"Most district municipalities continued to struggle with basic financial and performance management processes, displayed a lack of responsiveness to implement and monitor action plans, and had weak governance structures that did not enable effective accountability," Makwetu said.

"Leadership did not always influence robust systems of internal control to drive good governance and discipline - more focus must be placed on exercising political oversight and addressing the aspirations of citizens."

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The AG added that the impact of this was evident in the increase of irregular expenditure, reported at R6.5 bn for the period under review.

eThekwini Metro incurred the bulk of this amount, with a total of R2.34bn in irregular expenditure.

A further R17.2 million in irregular expenditure can be attributed to audits finalised after the cut-off date for this report, Makwetu added.


Irregular expenditure: R1.5bn

Limpopo municipalities' audit outcomes still felt the impact of the R1.2bn loss following the liquidation of VBS Mutual Bank. This continues to affect service delivery, Makwetu said.

On the upside, six municipalities in the province improved their audit outcomes, on the downside, three regressed.

"The improvements were mostly consultant-driven, but despite the province having spent a total of R249 million on consultants for financial reporting purposes, many municipalities continued to receive qualified opinions," the AG said.

"Of this, R127 million was spent by municipalities whose audits had not been finalised by the cut-off date of the report."

Makwetu added that while millions were spent to improve the audit outcomes, there were no consequences for poor performance.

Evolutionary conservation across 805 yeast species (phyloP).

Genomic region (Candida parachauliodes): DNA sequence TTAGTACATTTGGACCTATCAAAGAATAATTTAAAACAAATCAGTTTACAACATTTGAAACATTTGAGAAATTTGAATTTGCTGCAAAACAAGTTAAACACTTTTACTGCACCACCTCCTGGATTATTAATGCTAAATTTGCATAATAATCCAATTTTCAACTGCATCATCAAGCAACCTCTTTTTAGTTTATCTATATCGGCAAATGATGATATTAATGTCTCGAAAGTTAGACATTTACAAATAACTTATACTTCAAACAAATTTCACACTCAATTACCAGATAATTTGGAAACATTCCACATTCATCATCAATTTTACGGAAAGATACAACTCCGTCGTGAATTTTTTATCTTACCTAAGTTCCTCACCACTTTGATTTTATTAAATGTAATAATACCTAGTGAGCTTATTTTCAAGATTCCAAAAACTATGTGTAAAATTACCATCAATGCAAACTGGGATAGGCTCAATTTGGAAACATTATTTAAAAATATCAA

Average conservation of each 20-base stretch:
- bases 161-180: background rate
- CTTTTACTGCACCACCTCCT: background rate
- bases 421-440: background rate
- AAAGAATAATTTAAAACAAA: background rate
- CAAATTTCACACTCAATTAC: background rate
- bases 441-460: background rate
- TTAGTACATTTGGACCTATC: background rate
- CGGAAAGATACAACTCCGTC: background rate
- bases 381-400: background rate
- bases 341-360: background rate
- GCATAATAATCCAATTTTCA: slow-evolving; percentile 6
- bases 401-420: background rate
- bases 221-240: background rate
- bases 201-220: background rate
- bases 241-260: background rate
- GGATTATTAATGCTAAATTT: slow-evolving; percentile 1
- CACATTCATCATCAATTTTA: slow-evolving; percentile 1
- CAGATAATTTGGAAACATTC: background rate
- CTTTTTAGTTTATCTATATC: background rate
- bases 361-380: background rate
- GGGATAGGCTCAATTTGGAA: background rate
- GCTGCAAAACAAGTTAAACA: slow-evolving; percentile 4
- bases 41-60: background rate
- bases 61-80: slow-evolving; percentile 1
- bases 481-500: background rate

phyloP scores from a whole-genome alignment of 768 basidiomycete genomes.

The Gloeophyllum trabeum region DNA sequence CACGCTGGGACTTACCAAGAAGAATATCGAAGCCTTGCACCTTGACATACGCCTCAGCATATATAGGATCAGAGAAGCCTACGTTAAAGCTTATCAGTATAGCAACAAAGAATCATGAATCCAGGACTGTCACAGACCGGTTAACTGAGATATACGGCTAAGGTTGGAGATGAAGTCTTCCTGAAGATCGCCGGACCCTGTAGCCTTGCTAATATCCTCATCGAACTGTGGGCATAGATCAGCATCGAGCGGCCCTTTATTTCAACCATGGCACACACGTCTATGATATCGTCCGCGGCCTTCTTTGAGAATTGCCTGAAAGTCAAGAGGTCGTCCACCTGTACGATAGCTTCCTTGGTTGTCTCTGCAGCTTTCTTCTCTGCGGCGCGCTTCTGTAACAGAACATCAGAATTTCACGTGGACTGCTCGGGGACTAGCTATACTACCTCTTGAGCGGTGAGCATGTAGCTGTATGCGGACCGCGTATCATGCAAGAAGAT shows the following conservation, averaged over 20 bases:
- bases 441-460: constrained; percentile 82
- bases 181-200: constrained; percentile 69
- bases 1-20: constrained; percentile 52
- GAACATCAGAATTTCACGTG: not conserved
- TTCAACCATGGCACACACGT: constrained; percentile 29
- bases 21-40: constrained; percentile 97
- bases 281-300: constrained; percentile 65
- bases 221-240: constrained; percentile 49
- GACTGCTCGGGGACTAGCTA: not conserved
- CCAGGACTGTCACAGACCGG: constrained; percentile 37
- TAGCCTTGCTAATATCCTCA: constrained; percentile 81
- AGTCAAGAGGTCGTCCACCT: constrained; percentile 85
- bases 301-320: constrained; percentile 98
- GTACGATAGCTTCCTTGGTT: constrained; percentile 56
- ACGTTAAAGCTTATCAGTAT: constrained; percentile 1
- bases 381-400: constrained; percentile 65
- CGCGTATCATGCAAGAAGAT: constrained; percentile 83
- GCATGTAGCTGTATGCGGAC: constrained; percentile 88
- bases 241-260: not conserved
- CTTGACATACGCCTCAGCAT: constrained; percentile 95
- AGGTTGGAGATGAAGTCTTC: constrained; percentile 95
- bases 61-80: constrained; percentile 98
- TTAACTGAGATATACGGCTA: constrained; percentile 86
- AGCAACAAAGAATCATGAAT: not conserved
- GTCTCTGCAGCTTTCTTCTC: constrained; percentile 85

"The province's irregular expenditure totalled R1.5 billion for the year under review. Another R594 million in irregular expenditure was reported for audits finalised after the cut-off date for this report."

Free State

Irregular expenditure: R1.4bn

The Free State remains once of the worst performing provinces in terms of the municipalities, as audit outcomes in the province continued to regress for the third consecutive year.

"Ten municipalities did not submit financial statements on time - even more than in prior years, which resulted in eight audits not having been completed by the time of the AG's general report," Makwetu said.

"Additionally, three municipalities received disclaimed opinions. This means that almost half of the municipalities in the Free State have not yet accounted for the manner in which they used taxpayers' money in 2018-19 or did it so poorly that their financial statements cannot be trusted."

Makwetu said the outcomes in the Free State municipalities were characterised by a lack of basic financial disciplines, an unwillingness to comply with legislation, and a general disregard for internal controls and accountability.

The province's irregular expenditure totalled R1.4bn for the year under review, a further R341.6m in irregular expenditure was identified in audits finalised subsequent to the cut-off date for this report, the AG said.

Eastern Cape

Irregular expenditure: R2.5bn

Makwetu said the AG report into municipalities in the Eastern Cape tells the story of a widespread lack of financial controls and project monitoring, an ongoing culture of a lack of accountability as well as a tolerance of transgressions.

This resulted in the further regression in audit outcomes in the province - improvements were rare and the general trend over the past three years remained negative, the AG said.